Forget Greece; Ireland nearly bankrupt

The nation's books may not look as bad at first, but that's because nationalized banks and toxic mortgages are seen as 'assets.'

By InvestorPlace Mar 31, 2010 11:13AM

ireland debtWhile Greece is in the spotlight as sovereign debt woes threaten to cripple the nation’s public sector, Ireland’s balance sheet has quietly been getting worse -- and now its financial problems are so bad it could have the dubious honor of beating Greece to bankruptcy.

That’s because a very pricey government bank bailout is adding to the ballooning deficit of this nation. Some experts see Ireland's debt-to-GDP ratio topping 10% in 2010 and to 80% by 2012 without intervention!

Ireland is already $95 billion in debt for 2010, and on top of that, it’s essentially nationalizing its banking sector for tens of billions of dollars more. But because it’s buying assets -- albeit “toxic assets” with very little real value -- those expenses aren’t on the balance sheet as sovereign debt. Quite a trick of math!

Unfortunately, just because those numbers are in a different column on a spreadsheet doesn’t mean Ireland can avoid the serious costs. Early this morning, Ireland announced it will offer its banks nearly 22 billion euros (or $30 billion) in taxpayer money to meet stiff new capital requirements. The government already has substantial ownership of the nation’s two largest banks, including a 16% stake in the Bank of Ireland (IRE) and a 25% stake in Allied Irish Banks (AIB). IRE and AIB shares have been soundly punished as a result, with both trading down more than 50% since October.

Worse than the government interference in the banks is a government-ordered fire sale of assets to make up the shortfall. Allied Irish, for instance, was ordered to sell assets in the United States, Britain and Poland that totaled about 7.4 billion euros, or about $10.1 billion.

Greece’s debt woes (and those of other beleaguered borrowers like Portugal and Spain) have actually compounded Ireland’s problems, because more nations are competing with the U.S., Europe and Japan to borrow money on the international markets. There just aren’t enough investors out there willing to front the cash.

And the amount of cash needed is staggering. Greece needs $15.6 billion by the end of May and that much again in August and November. Ireland needs even more due to its banking problems to the tune of $110 billion over the next 12 months to stabilize its bad banks.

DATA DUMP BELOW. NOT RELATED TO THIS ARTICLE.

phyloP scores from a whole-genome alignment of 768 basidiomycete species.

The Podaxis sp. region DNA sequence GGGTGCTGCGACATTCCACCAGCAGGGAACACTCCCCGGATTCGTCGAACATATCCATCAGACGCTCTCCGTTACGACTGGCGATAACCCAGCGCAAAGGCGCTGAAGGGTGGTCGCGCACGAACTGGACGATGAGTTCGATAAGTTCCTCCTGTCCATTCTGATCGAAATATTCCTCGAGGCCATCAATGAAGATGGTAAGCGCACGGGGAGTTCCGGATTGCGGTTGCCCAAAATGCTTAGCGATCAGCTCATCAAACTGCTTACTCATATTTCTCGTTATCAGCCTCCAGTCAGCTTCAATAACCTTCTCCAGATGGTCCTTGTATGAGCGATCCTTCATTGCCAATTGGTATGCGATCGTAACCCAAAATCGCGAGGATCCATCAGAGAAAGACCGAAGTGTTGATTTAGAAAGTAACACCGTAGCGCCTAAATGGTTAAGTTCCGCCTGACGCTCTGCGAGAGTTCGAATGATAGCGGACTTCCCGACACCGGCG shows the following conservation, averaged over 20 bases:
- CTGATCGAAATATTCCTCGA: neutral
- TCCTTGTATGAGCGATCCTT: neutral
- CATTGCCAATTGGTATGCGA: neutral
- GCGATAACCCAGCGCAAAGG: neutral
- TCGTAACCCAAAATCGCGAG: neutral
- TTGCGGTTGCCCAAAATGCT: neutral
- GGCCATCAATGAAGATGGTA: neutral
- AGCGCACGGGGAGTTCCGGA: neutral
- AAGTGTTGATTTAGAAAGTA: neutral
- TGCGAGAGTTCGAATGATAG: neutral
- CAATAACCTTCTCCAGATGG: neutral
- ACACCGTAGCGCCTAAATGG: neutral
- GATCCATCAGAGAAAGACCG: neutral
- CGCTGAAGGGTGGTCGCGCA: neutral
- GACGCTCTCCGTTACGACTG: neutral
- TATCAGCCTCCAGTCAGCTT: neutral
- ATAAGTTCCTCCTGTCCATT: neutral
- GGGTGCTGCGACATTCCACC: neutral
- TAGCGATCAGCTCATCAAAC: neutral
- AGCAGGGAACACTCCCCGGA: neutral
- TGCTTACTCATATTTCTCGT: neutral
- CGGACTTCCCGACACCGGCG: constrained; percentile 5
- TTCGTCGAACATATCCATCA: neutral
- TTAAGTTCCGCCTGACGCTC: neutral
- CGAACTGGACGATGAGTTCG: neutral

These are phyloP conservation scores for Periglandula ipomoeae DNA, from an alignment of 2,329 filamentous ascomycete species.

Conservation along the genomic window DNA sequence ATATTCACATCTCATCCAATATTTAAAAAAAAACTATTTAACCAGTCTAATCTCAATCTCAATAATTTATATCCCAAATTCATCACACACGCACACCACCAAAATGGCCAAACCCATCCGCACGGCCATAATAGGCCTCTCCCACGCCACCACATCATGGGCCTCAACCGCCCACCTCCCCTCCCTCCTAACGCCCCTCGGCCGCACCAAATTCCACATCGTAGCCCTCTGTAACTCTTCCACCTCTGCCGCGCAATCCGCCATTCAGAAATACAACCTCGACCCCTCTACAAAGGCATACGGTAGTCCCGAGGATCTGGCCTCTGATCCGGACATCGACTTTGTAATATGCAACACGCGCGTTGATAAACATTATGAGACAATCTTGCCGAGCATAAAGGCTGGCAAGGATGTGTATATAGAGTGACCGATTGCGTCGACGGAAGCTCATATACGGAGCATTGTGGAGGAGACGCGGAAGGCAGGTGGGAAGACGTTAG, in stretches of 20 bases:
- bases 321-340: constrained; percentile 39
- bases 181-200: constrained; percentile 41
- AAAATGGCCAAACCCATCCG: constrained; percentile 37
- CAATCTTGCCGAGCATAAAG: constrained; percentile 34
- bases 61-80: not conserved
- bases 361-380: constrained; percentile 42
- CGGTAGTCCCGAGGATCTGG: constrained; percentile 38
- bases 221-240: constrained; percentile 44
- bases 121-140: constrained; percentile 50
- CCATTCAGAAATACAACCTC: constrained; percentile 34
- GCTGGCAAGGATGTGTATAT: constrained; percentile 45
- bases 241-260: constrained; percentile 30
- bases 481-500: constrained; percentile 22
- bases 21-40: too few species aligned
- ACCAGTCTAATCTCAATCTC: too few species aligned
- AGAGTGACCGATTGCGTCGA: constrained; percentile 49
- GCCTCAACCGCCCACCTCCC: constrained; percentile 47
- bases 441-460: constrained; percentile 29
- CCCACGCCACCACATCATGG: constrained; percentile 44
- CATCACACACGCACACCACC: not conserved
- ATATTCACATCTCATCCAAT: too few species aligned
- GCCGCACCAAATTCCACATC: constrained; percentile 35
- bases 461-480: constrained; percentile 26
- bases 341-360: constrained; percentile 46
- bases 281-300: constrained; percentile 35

So why haven’t we heard as much about Ireland’s debt if it's so large? Well, mostly because the toxic assets don’t appear as debt, as mentioned before. It’s easier to rail against Greece for spending so frivolously, while some think the bank bailout in Ireland is not the fault of the leadership in Dublin. The other reason could be that Ireland’s bonds are poised to outperform those of every other euro member except Austria this quarter, as investors bet it will be more successful than countries such as Greece in cutting its budget deficit.


But whatever the reasons for the difference in coverage, this much is clear: Ireland is racking up debt that’s quickly dwarfing that of Greece. And investors had better take notice if they want to protect themselves.

Related Articles:

Please help us to maintain a healthy and vibrant community by reporting any illegal or inappropriate behavior. If you believe a message violates theCode of Conductplease use this form to notify the moderators. They will investigate your report and take appropriate action. If necessary, they report all illegal activity to the proper authorities.
100 character limit
Are you sure you want to delete this comment?


Copyright © 2014 Microsoft. All rights reserved.

Fundamental company data and historical chart data provided by Morningstar Inc. Real-time index quotes and delayed quotes supplied by Morningstar Inc. Quotes delayed by up to 15 minutes, except where indicated otherwise. Fund summary, fund performance and dividend data provided by Morningstar Inc. Analyst recommendations provided by Zacks Investment Research. StockScouter data provided by Verus Analytics. IPO data provided by Hoover's Inc. Index membership data provided by Morningstar Inc.


StockScouter rates stocks from 1 to 10, with 10 being the best, using a system of advanced mathematics to determine a stock's expected risk and return. Ratings are displayed on a bell curve, meaning there will be fewer ratings of 1 and 10 and far more of 4 through 7.

124 rated 1
266 rated 2
452 rated 3
702 rated 4
671 rated 5
604 rated 6
640 rated 7
495 rated 8
267 rated 9
158 rated 10

Top Picks




Top Stocks provides analysis about the most noteworthy stocks in the market each day, combining some of the best content from around the MSN Money site and the rest of the Web.

Contributors include professional investors and journalists affiliated with MSN Money.

Follow us on Twitter @topstocksmsn.